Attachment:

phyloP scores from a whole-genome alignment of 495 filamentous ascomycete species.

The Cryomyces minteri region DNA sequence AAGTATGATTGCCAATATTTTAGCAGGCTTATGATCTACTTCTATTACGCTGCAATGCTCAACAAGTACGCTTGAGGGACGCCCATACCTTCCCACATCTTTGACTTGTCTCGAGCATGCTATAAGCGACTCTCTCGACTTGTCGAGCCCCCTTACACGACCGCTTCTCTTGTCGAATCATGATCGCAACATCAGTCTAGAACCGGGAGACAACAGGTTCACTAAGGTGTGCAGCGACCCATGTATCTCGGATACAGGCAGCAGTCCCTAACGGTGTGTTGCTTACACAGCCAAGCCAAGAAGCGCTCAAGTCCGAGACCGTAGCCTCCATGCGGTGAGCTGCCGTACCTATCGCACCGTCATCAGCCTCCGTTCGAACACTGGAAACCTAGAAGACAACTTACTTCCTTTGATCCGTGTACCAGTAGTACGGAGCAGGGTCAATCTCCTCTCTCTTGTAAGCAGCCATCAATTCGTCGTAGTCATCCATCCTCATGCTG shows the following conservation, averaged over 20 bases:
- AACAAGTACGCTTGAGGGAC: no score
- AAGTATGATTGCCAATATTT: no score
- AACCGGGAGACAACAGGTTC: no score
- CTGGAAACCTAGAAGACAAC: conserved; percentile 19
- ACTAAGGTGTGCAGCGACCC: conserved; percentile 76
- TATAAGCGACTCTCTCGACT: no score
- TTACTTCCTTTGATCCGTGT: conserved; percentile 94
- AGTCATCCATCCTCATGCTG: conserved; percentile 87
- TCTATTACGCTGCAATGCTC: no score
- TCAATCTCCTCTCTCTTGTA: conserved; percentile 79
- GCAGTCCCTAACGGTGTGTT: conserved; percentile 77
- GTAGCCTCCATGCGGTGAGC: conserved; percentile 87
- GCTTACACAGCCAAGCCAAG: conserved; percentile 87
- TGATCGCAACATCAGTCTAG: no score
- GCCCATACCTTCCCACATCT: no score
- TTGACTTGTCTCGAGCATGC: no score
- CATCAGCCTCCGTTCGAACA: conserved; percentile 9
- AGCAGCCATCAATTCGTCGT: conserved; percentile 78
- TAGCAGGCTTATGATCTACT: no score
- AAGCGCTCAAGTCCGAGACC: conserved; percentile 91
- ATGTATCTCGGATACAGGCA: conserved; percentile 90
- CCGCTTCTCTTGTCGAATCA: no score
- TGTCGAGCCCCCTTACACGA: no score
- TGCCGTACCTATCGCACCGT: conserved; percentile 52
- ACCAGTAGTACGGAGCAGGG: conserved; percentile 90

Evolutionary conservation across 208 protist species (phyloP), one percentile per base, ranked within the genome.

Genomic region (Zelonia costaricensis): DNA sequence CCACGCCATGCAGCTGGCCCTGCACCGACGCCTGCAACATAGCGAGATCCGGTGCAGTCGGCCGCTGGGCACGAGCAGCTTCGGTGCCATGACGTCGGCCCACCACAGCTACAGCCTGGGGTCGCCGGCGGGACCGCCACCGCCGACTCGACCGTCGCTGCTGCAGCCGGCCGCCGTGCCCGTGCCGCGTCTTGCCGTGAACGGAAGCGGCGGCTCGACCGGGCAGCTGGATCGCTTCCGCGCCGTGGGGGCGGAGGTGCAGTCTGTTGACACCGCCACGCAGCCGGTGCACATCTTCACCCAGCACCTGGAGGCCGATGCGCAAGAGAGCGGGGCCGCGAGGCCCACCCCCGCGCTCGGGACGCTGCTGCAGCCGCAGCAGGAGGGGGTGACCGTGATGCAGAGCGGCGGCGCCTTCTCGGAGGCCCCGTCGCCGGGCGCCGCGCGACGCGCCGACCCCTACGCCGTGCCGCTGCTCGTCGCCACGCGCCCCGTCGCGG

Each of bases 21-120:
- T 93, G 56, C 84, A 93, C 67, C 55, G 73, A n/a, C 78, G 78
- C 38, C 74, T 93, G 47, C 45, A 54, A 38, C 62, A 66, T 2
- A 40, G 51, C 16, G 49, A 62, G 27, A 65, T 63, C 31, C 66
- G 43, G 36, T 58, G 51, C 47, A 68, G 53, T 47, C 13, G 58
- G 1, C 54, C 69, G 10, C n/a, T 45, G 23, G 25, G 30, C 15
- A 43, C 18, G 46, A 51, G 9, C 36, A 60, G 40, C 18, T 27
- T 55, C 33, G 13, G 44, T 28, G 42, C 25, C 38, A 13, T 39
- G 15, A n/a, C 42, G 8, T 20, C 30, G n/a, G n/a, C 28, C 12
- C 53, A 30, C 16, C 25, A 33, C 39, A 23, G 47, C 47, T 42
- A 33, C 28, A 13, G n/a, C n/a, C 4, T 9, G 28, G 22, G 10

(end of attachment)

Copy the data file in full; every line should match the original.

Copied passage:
phyloP scores from a whole-genome alignment of 495 filamentous ascomycete species.

The Cryomyces minteri region DNA sequence AAGTATGATTGCCAATATTTTAGCAGGCTTATGATCTACTTCTATTACGCTGCAATGCTCAACAAGTACGCTTGAGGGACGCCCATACCTTCCCACATCTTTGACTTGTCTCGAGCATGCTATAAGCGACTCTCTCGACTTGTCGAGCCCCCTTACACGACCGCTTCTCTTGTCGAATCATGATCGCAACATCAGTCTAGAACCGGGAGACAACAGGTTCACTAAGGTGTGCAGCGACCCATGTATCTCGGATACAGGCAGCAGTCCCTAACGGTGTGTTGCTTACACAGCCAAGCCAAGAAGCGCTCAAGTCCGAGACCGTAGCCTCCATGCGGTGAGCTGCCGTACCTATCGCACCGTCATCAGCCTCCGTTCGAACACTGGAAACCTAGAAGACAACTTACTTCCTTTGATCCGTGTACCAGTAGTACGGAGCAGGGTCAATCTCCTCTCTCTTGTAAGCAGCCATCAATTCGTCGTAGTCATCCATCCTCATGCTG shows the following conservation, averaged over 20 bases:
- AACAAGTACGCTTGAGGGAC: no score
- AAGTATGATTGCCAATATTT: no score
- AACCGGGAGACAACAGGTTC: no score
- CTGGAAACCTAGAAGACAAC: conserved; percentile 19
- ACTAAGGTGTGCAGCGACCC: conserved; percentile 76
- TATAAGCGACTCTCTCGACT: no score
- TTACTTCCTTTGATCCGTGT: conserved; percentile 94
- AGTCATCCATCCTCATGCTG: conserved; percentile 87
- TCTATTACGCTGCAATGCTC: no score
- TCAATCTCCTCTCTCTTGTA: conserved; percentile 79
- GCAGTCCCTAACGGTGTGTT: conserved; percentile 77
- GTAGCCTCCATGCGGTGAGC: conserved; percentile 87
- GCTTACACAGCCAAGCCAAG: conserved; percentile 87
- TGATCGCAACATCAGTCTAG: no score
- GCCCATACCTTCCCACATCT: no score
- TTGACTTGTCTCGAGCATGC: no score
- CATCAGCCTCCGTTCGAACA: conserved; percentile 9
- AGCAGCCATCAATTCGTCGT: conserved; percentile 78
- TAGCAGGCTTATGATCTACT: no score
- AAGCGCTCAAGTCCGAGACC: conserved; percentile 91
- ATGTATCTCGGATACAGGCA: conserved; percentile 90
- CCGCTTCTCTTGTCGAATCA: no score
- TGTCGAGCCCCCTTACACGA: no score
- TGCCGTACCTATCGCACCGT: conserved; percentile 52
- ACCAGTAGTACGGAGCAGGG: conserved; percentile 90

Evolutionary conservation across 208 protist species (phyloP), one percentile per base, ranked within the genome.

Genomic region (Zelonia costaricensis): DNA sequence CCACGCCATGCAGCTGGCCCTGCACCGACGCCTGCAACATAGCGAGATCCGGTGCAGTCGGCCGCTGGGCACGAGCAGCTTCGGTGCCATGACGTCGGCCCACCACAGCTACAGCCTGGGGTCGCCGGCGGGACCGCCACCGCCGACTCGACCGTCGCTGCTGCAGCCGGCCGCCGTGCCCGTGCCGCGTCTTGCCGTGAACGGAAGCGGCGGCTCGACCGGGCAGCTGGATCGCTTCCGCGCCGTGGGGGCGGAGGTGCAGTCTGTTGACACCGCCACGCAGCCGGTGCACATCTTCACCCAGCACCTGGAGGCCGATGCGCAAGAGAGCGGGGCCGCGAGGCCCACCCCCGCGCTCGGGACGCTGCTGCAGCCGCAGCAGGAGGGGGTGACCGTGATGCAGAGCGGCGGCGCCTTCTCGGAGGCCCCGTCGCCGGGCGCCGCGCGACGCGCCGACCCCTACGCCGTGCCGCTGCTCGTCGCCACGCGCCCCGTCGCGG

Each of bases 21-120:
- T 93, G 56, C 84, A 93, C 67, C 55, G 73, A n/a, C 78, G 78
- C 38, C 74, T 93, G 47, C 45, A 54, A 38, C 62, A 66, T 2
- A 40, G 51, C 16, G 49, A 62, G 27, A 65, T 63, C 31, C 66
- G 43, G 36, T 58, G 51, C 47, A 68, G 53, T 47, C 13, G 58
- G 1, C 54, C 69, G 10, C n/a, T 45, G 23, G 25, G 30, C 15
- A 43, C 18, G 46, A 51, G 9, C 36, A 60, G 40, C 18, T 27
- T 55, C 33, G 13, G 44, T 28, G 42, C 25, C 38, A 13, T 39
- G 15, A n/a, C 42, G 8, T 20, C 30, G n/a, G n/a, C 28, C 12
- C 53, A 30, C 16, C 25, A 33, C 39, A 23, G 47, C 47, T 42
- A 33, C 28, A 13, G n/a, C n/a, C 4, T 9, G 28, G 22, G 10